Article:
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Nicaragua frees 222 political prisoners, now heading to US | Prison News

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Release welcomed as ‘excellent’ news amid Nicaraguan government’s crackdown on opposition figures and critics.

Nicaragua has released 222 inmates, many of whom were considered to be political prisoners of longtime Nicaraguan President Daniel Ortega’s government, and they are on their way to the United States, a senior US official has said.

“Some of these individuals have spent years in prison, many of them for exercising their fundamental freedoms, in awful conditions and with no access to due process,” the official, who spoke on condition of anonymity, said in a statement on Thursday.

The Nicaraguan government did not immediately confirm the release.

The New York Times reported that the US government sent a plane to the Nicaraguan capital of Managua to fly the freed prisoners to Washington, DC. The flight is expected to arrive around noon local time (17:00 GMT).

Ortega has maintained that his imprisoned opponents and others were behind 2018 protests that he says were part of a plot to overthrow him.

Tens of thousands of people have fled into exile – most notably to neighbouring Costa Rica – since Nicaraguan security forces cracked down on those anti-government demonstrations.

More recently, the US and European Union have accused Ortega of launching a fresh campaign of unjustified arrests in the lead-up to 2021 elections, as dozens of opposition leaders and presidential hopefuls were detained.

US President Joe Biden’s administration denounced the vote, which saw Ortega win a fourth consecutive term, as a “sham” – and Washington and its allies have heaped fresh sanctions on the government in Managua.

Many of those arrested have been sentenced to lengthy prison terms, often on charges of “conspiracy to undermine national integrity”.

In June of last year, the United Nations’ then-human rights chief, Michelle Bachelet, said the situation in Nicaragua was deteriorating amid arbitrary detentions, harsh prison conditions, a lack of due process, increased state control over academic institutions and non-profit organisations, and curbs to freedom of association.

“I strongly urge the government of Nicaragua to uphold – not move further away from – its human rights obligations. I call on authorities to immediately cease policies which are today only serving to isolate the country and its people from the regional and international communities,” she said.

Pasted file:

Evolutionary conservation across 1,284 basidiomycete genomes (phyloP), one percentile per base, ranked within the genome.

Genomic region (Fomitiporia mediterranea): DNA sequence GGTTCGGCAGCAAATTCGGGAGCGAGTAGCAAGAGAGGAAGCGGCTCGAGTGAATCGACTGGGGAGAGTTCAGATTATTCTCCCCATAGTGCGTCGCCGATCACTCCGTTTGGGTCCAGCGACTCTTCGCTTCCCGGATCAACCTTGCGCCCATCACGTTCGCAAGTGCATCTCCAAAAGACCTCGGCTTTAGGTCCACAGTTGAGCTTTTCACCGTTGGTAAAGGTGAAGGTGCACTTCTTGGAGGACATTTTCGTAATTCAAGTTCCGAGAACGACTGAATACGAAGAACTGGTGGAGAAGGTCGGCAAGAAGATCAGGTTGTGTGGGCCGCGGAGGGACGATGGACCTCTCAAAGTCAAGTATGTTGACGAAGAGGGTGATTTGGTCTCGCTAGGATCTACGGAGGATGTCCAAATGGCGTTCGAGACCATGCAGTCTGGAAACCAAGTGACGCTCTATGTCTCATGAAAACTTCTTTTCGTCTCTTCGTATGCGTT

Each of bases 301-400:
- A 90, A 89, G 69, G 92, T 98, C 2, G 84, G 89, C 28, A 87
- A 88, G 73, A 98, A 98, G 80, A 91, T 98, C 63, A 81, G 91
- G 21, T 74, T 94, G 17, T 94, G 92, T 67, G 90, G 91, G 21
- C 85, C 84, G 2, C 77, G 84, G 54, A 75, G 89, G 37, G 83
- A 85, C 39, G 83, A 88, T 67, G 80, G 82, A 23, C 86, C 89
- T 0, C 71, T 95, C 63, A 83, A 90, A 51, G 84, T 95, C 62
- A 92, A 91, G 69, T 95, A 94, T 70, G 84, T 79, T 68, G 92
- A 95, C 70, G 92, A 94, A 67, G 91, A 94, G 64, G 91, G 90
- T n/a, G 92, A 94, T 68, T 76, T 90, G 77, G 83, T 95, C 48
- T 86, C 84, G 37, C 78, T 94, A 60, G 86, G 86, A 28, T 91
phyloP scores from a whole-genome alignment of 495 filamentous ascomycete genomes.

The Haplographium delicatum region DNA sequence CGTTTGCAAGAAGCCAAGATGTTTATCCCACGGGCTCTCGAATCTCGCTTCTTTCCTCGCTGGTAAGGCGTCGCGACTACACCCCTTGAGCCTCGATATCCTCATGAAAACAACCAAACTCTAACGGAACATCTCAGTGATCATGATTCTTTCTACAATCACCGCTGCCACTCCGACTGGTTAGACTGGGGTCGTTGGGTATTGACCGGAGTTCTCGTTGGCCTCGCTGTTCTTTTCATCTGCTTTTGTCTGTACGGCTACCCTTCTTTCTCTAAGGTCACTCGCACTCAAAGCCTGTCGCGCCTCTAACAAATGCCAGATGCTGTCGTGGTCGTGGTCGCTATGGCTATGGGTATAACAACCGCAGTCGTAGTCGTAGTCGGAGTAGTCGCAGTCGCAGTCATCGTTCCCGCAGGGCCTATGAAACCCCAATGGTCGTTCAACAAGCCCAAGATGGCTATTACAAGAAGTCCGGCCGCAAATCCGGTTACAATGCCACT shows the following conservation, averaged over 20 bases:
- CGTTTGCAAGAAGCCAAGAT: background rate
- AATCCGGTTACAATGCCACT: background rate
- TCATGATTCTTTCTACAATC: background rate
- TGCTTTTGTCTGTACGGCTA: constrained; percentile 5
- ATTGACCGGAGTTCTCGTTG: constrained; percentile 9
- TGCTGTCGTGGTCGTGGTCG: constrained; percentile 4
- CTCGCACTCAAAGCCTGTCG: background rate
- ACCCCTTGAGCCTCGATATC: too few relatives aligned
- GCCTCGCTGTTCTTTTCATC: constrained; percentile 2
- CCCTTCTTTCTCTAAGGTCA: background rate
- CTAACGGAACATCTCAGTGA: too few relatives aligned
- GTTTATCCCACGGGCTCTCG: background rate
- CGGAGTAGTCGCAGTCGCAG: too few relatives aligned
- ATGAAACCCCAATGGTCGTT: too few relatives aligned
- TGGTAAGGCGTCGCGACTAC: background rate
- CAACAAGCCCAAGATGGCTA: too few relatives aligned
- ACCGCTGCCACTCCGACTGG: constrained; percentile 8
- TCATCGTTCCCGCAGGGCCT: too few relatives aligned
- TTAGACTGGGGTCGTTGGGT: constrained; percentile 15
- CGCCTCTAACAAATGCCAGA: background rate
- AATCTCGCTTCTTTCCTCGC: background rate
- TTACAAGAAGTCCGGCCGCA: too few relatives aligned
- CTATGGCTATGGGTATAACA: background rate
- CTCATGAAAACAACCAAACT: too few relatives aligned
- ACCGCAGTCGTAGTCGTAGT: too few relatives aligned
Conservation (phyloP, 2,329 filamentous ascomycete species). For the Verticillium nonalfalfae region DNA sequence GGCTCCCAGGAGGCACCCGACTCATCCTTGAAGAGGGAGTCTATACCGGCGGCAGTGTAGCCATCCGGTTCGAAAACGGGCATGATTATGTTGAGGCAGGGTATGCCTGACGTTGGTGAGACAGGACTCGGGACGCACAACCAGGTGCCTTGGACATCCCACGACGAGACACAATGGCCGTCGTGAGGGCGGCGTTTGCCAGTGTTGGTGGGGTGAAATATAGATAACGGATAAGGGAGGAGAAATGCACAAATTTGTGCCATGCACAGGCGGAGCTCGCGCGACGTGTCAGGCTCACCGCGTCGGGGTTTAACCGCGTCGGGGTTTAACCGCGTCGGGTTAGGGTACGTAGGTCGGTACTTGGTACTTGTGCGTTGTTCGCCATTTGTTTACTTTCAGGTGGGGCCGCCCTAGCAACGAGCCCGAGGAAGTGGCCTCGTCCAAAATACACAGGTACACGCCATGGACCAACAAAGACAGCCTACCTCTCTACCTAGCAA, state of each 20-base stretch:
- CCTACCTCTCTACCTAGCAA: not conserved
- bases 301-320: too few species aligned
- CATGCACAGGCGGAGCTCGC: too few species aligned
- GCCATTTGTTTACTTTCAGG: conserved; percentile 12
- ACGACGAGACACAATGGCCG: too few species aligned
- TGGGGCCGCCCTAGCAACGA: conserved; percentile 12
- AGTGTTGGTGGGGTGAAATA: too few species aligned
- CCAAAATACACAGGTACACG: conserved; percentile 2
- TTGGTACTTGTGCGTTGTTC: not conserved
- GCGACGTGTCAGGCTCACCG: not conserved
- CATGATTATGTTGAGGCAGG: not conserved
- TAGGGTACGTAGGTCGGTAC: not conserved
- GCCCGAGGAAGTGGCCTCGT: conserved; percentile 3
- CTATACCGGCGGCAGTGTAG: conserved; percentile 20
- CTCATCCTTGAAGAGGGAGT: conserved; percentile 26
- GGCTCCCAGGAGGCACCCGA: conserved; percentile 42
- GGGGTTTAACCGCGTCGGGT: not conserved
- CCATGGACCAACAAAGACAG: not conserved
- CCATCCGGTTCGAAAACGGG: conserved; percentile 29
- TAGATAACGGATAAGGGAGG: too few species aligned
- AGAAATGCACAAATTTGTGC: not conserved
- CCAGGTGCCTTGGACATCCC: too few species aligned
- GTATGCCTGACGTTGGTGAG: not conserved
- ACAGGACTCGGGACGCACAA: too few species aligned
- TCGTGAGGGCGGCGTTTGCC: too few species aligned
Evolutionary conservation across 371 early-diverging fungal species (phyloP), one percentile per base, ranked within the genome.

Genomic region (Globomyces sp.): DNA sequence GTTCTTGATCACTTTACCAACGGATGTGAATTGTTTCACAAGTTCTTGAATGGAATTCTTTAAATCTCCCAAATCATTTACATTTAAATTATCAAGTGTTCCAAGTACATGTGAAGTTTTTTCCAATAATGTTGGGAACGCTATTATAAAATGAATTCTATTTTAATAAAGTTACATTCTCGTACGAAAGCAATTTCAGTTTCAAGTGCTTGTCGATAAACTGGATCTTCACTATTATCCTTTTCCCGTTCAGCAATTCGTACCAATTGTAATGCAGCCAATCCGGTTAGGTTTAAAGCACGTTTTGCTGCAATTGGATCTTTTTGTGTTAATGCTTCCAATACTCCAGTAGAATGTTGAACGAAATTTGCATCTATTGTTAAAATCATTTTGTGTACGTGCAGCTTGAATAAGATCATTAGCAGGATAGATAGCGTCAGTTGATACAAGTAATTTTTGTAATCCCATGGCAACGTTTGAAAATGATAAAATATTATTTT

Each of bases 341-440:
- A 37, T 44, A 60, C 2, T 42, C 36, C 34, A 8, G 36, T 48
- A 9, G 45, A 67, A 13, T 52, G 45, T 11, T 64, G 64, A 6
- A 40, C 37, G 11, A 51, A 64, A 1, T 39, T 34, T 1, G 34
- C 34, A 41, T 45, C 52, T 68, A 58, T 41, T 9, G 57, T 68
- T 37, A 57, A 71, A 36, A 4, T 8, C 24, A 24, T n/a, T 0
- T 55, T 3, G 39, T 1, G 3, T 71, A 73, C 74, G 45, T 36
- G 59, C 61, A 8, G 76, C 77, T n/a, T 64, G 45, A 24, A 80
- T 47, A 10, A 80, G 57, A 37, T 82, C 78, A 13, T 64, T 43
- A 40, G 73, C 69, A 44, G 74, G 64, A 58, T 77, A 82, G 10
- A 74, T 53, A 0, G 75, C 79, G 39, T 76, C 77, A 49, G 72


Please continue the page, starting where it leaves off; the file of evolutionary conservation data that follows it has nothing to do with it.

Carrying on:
On Thursday, the senior Biden administration official said the US facilitated the transportation of the freed individuals to the country, where they will be paroled for humanitarian reasons into the country for a period of two years.

The official said the US government considered the mass release a positive step by Nicaragua, adding that all of those who left the Central American country did so voluntarily and are to receive medical and legal assistance upon arrival in the US.

Arturo McFields, the former Nicaraguan envoy to the Organization of American States, who resigned from his post last year over the Ortega government’s human rights record, welcomed the release of the prisoners as “excellent” news.

“Hallelujah, glory to God,” McFields said in a video posted on Twitter.

Family members of some of those released confirmed that their loved ones were flying to Washington, DC.

Berta Valle, the wife of opposition leader Felix Maradiaga, said the State Department told her that her husband was on the plane, as reported by The Associated Press news agency.

Georgiana Aguirre-Sacasa, the daughter of Nicaragua’s former foreign minister Francisco Aguirre-Sacasa, also told The Guardian newspaper that her father was among those freed.

“This is huge,” she said. “This has been a very long slog for us and I just can’t believe it.”

It was not immediately clear which other prisoners were released.

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